Well-finished, stable Kymco
We hadn’t really seen a Kymco before the MXU 300 arrived and had certainly never looked at one in detail.
We didn’t quite know what to expect and certainly not the decently well-finished machine which it appears.
The manufacturer last year exported around 43,000 units of which of course, a high percentage were small leisure machines. In the first six months of the current year, they are looking at around 28,000 units and as more utility bikes come on stream – there is a 500 in the stable now – so Kymco’s relevance to the agricultural market should increase.
Not surprisingly the 300 is an automatic and while only a liquid cooled 271cc, 19hp motor, the fact that it has a low ratio, gives it enough oomph to be happy in front of small trailers, etc.
The racks are pretty small but probably in balance with the size of the bike and they are more or less horizontal – although there are no rear or front load-stop rails.
Our initial thoughts were this is just a leg saver but in truth, it is no less useful than any of the smaller bikes from the big names. In fact the conclusion at the end of week with the bike, was that the big names better watch out – some of the lesser known brands might not have much going for them as far as the farm is concerned, but this is not one of them. We cannot of course say what it will look like after a couple of years hard labour.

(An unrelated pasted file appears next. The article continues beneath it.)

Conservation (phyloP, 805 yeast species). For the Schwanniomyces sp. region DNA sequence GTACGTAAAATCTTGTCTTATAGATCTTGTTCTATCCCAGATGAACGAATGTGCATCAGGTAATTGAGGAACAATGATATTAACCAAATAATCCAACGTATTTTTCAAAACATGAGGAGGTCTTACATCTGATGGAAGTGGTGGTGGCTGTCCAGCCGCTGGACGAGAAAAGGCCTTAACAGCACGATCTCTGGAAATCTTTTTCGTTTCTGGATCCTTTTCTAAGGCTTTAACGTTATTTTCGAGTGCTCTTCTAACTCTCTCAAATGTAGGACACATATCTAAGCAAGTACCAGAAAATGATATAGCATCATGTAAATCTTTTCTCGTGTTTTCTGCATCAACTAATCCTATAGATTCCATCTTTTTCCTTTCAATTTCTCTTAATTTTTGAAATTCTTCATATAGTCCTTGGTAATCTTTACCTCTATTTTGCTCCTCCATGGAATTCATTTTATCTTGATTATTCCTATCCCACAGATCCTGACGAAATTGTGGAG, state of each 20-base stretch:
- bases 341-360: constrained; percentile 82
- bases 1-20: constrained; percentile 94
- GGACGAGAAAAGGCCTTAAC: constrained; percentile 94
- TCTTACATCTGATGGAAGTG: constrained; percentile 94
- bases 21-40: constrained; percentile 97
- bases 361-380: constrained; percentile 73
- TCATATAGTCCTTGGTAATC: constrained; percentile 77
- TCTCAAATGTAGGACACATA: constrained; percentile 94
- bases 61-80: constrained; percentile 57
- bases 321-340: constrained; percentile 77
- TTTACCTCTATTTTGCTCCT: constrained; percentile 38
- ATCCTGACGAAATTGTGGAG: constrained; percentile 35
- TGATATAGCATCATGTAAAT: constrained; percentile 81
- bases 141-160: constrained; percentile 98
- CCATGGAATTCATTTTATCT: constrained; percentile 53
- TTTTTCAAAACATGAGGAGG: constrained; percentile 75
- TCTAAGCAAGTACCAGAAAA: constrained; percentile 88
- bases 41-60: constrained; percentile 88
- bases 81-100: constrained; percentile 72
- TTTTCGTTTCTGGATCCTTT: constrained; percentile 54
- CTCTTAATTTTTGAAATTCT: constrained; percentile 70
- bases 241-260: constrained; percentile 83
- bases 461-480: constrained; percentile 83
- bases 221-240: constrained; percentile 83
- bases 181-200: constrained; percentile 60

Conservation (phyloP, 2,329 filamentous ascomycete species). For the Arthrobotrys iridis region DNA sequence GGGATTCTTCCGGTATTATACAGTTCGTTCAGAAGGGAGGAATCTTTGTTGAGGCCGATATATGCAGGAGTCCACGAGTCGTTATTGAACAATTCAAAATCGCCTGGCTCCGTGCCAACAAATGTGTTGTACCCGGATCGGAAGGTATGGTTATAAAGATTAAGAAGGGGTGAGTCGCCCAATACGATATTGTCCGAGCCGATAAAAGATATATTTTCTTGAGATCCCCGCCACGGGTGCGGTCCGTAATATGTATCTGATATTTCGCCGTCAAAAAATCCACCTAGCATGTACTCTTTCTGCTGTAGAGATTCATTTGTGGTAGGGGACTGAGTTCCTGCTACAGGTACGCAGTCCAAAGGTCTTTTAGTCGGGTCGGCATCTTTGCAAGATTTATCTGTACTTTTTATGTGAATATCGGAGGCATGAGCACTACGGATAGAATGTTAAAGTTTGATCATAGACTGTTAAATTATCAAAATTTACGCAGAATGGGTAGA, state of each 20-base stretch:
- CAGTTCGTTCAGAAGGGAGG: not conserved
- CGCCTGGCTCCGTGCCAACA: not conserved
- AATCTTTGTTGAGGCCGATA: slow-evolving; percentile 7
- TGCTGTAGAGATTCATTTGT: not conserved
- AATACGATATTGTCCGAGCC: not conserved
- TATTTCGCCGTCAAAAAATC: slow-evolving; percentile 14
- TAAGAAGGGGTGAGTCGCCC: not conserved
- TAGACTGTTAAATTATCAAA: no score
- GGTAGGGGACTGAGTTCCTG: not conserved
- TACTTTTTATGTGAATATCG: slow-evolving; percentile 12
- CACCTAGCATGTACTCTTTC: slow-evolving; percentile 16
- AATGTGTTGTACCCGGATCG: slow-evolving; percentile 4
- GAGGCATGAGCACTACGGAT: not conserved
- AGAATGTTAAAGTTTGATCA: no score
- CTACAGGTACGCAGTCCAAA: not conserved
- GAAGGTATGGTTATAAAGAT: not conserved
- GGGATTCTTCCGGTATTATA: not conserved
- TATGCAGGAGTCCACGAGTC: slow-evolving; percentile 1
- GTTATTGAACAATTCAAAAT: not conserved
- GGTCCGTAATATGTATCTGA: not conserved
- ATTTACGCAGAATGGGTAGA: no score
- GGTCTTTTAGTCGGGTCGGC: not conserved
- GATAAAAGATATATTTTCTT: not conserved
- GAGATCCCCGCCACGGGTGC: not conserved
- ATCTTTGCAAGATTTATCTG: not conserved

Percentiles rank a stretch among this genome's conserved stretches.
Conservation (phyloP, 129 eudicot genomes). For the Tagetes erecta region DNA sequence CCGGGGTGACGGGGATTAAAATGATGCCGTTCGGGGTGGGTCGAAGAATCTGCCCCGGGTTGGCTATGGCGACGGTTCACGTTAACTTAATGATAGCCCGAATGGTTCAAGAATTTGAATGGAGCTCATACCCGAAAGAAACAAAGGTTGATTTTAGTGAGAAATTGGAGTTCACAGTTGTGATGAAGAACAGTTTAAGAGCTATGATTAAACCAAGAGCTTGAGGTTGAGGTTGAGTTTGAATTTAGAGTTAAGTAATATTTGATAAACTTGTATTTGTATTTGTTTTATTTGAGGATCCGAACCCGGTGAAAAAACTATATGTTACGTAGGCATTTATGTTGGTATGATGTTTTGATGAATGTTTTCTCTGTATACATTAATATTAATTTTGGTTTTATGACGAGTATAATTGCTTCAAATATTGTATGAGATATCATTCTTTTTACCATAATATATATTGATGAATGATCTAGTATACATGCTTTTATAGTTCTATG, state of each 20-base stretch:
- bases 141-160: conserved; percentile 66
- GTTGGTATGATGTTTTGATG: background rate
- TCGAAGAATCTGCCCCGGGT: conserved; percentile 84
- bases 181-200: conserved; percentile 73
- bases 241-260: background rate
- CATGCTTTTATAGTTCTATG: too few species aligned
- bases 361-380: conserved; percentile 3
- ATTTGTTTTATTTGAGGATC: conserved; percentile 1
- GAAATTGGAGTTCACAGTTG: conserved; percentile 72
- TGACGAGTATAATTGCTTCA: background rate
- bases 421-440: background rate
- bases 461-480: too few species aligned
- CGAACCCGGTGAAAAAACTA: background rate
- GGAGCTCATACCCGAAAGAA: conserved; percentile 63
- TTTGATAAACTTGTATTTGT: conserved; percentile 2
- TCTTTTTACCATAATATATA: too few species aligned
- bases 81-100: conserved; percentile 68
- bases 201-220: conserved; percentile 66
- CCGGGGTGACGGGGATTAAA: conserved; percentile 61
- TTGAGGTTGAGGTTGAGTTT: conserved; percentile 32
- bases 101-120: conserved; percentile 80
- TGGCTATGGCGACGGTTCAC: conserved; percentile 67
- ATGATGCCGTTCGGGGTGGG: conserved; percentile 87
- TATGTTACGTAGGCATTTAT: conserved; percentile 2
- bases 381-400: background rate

One of the main selling points of the Kymco could be that it is sold as road legal – no problem if you have land several miles away and know the cost of running a 4 x 4 or even a tractor just to get from A to B.
It took a while to figure out that you need to hold the brake while shifting the transmission lever or the engine cuts out – it is designed in the name of safety.
Interestingly, it felt really stable on the road at speeds up the thick end of 40, but like any smaller bike, you can lift a rear corner if you make swift and tight direction changes on the field.
It is a two-wheel drive and there is nothing revolutionary about the design and controls – shaft drive, double wishbone front suspension and multi-link single damper rear, disc brakes front and rear and a high/low/reverse transmission.
But it’s a nice machine to ride with full length running boards and raised foot pegs. It has a useful digital speedo on the lcd panel and a bar type fuel gauge but not much in the way of stowage space. The bike is listed at £3,599 including VAT.
• The 500 that is now in the Kymco stable brings the added dimensions of switchable four-wheel drive and more power. Kymco claims to be the European market leader for road legal ATVs and the introduction of the 500 is an indication that it does indeed intend to cater for the agricultural market more. Prices start from £5,499 including VAT (£819) and a two-year parts and labour warranty. Buyers of a Kymco quad get a free safety and training DVD.